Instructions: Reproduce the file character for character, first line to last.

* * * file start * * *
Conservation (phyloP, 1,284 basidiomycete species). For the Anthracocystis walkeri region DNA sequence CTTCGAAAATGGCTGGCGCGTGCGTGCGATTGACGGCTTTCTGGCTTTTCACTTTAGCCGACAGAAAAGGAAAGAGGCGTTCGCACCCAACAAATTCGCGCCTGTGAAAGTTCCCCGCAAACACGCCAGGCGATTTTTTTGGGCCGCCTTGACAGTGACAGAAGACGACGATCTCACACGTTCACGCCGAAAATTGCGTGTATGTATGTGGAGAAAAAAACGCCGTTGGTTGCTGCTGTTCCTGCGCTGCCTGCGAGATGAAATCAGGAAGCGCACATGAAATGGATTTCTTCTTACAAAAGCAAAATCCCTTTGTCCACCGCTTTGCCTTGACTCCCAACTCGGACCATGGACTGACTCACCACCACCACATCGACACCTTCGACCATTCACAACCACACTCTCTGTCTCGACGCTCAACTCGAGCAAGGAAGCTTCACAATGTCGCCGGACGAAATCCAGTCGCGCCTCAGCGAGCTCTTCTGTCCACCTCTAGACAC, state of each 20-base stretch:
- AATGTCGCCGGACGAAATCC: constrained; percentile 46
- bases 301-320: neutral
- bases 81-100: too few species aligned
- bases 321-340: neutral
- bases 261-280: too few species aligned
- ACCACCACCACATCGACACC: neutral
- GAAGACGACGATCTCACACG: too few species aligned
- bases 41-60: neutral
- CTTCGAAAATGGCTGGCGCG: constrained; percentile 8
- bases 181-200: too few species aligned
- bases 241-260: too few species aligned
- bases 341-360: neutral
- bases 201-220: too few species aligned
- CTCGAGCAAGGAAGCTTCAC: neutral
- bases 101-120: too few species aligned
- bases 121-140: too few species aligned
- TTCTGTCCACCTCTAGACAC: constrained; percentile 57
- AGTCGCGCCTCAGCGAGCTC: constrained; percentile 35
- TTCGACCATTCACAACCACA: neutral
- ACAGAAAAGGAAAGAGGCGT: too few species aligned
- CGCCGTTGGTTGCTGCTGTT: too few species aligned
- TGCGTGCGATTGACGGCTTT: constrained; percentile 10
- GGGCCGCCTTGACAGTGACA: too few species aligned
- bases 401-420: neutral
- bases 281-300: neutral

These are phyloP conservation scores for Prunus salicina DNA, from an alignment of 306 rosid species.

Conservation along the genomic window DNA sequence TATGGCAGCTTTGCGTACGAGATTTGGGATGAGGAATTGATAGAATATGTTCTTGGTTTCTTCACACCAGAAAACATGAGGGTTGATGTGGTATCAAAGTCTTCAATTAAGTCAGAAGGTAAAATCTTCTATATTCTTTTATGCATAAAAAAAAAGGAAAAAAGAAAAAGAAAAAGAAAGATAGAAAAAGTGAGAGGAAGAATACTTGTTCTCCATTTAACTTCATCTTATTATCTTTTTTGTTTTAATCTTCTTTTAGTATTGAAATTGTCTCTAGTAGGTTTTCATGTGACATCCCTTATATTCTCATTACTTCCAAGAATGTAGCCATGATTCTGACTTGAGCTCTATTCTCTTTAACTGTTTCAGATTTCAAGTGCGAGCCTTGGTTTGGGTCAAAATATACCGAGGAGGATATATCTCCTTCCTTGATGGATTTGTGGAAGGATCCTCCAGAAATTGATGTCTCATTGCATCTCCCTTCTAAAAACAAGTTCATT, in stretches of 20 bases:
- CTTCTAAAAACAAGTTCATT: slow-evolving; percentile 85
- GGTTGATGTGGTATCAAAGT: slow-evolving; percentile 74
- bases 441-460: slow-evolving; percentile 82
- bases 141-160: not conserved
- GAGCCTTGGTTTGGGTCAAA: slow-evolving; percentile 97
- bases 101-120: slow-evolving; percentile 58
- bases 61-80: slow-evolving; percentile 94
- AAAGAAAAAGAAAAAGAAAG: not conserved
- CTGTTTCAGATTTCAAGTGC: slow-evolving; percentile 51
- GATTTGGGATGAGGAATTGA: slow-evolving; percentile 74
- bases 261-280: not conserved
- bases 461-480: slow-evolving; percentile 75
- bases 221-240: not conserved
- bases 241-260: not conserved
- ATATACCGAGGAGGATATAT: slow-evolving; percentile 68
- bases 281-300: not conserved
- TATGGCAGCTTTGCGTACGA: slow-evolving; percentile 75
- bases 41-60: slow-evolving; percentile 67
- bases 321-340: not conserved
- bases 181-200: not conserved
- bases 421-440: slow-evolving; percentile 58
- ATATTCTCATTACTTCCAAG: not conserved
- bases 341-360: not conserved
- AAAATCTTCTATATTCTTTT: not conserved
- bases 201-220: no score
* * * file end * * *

Conservation (phyloP, 1,284 basidiomycete species). For the Anthracocystis walkeri region DNA sequence CTTCGAAAATGGCTGGCGCGTGCGTGCGATTGACGGCTTTCTGGCTTTTCACTTTAGCCGACAGAAAAGGAAAGAGGCGTTCGCACCCAACAAATTCGCGCCTGTGAAAGTTCCCCGCAAACACGCCAGGCGATTTTTTTGGGCCGCCTTGACAGTGACAGAAGACGACGATCTCACACGTTCACGCCGAAAATTGCGTGTATGTATGTGGAGAAAAAAACGCCGTTGGTTGCTGCTGTTCCTGCGCTGCCTGCGAGATGAAATCAGGAAGCGCACATGAAATGGATTTCTTCTTACAAAAGCAAAATCCCTTTGTCCACCGCTTTGCCTTGACTCCCAACTCGGACCATGGACTGACTCACCACCACCACATCGACACCTTCGACCATTCACAACCACACTCTCTGTCTCGACGCTCAACTCGAGCAAGGAAGCTTCACAATGTCGCCGGACGAAATCCAGTCGCGCCTCAGCGAGCTCTTCTGTCCACCTCTAGACAC, state of each 20-base stretch:
- AATGTCGCCGGACGAAATCC: constrained; percentile 46
- bases 301-320: neutral
- bases 81-100: too few species aligned
- bases 321-340: neutral
- bases 261-280: too few species aligned
- ACCACCACCACATCGACACC: neutral
- GAAGACGACGATCTCACACG: too few species aligned
- bases 41-60: neutral
- CTTCGAAAATGGCTGGCGCG: constrained; percentile 8
- bases 181-200: too few species aligned
- bases 241-260: too few species aligned
- bases 341-360: neutral
- bases 201-220: too few species aligned
- CTCGAGCAAGGAAGCTTCAC: neutral
- bases 101-120: too few species aligned
- bases 121-140: too few species aligned
- TTCTGTCCACCTCTAGACAC: constrained; percentile 57
- AGTCGCGCCTCAGCGAGCTC: constrained; percentile 35
- TTCGACCATTCACAACCACA: neutral
- ACAGAAAAGGAAAGAGGCGT: too few species aligned
- CGCCGTTGGTTGCTGCTGTT: too few species aligned
- TGCGTGCGATTGACGGCTTT: constrained; percentile 10
- GGGCCGCCTTGACAGTGACA: too few species aligned
- bases 401-420: neutral
- bases 281-300: neutral

These are phyloP conservation scores for Prunus salicina DNA, from an alignment of 306 rosid species.

Conservation along the genomic window DNA sequence TATGGCAGCTTTGCGTACGAGATTTGGGATGAGGAATTGATAGAATATGTTCTTGGTTTCTTCACACCAGAAAACATGAGGGTTGATGTGGTATCAAAGTCTTCAATTAAGTCAGAAGGTAAAATCTTCTATATTCTTTTATGCATAAAAAAAAAGGAAAAAAGAAAAAGAAAAAGAAAGATAGAAAAAGTGAGAGGAAGAATACTTGTTCTCCATTTAACTTCATCTTATTATCTTTTTTGTTTTAATCTTCTTTTAGTATTGAAATTGTCTCTAGTAGGTTTTCATGTGACATCCCTTATATTCTCATTACTTCCAAGAATGTAGCCATGATTCTGACTTGAGCTCTATTCTCTTTAACTGTTTCAGATTTCAAGTGCGAGCCTTGGTTTGGGTCAAAATATACCGAGGAGGATATATCTCCTTCCTTGATGGATTTGTGGAAGGATCCTCCAGAAATTGATGTCTCATTGCATCTCCCTTCTAAAAACAAGTTCATT, in stretches of 20 bases:
- CTTCTAAAAACAAGTTCATT: slow-evolving; percentile 85
- GGTTGATGTGGTATCAAAGT: slow-evolving; percentile 74
- bases 441-460: slow-evolving; percentile 82
- bases 141-160: not conserved
- GAGCCTTGGTTTGGGTCAAA: slow-evolving; percentile 97
- bases 101-120: slow-evolving; percentile 58
- bases 61-80: slow-evolving; percentile 94
- AAAGAAAAAGAAAAAGAAAG: not conserved
- CTGTTTCAGATTTCAAGTGC: slow-evolving; percentile 51
- GATTTGGGATGAGGAATTGA: slow-evolving; percentile 74
- bases 261-280: not conserved
- bases 461-480: slow-evolving; percentile 75
- bases 221-240: not conserved
- bases 241-260: not conserved
- ATATACCGAGGAGGATATAT: slow-evolving; percentile 68
- bases 281-300: not conserved
- TATGGCAGCTTTGCGTACGA: slow-evolving; percentile 75
- bases 41-60: slow-evolving; percentile 67
- bases 321-340: not conserved
- bases 181-200: not conserved
- bases 421-440: slow-evolving; percentile 58
- ATATTCTCATTACTTCCAAG: not conserved
- bases 341-360: not conserved
- AAAATCTTCTATATTCTTTT: not conserved
- bases 201-220: no score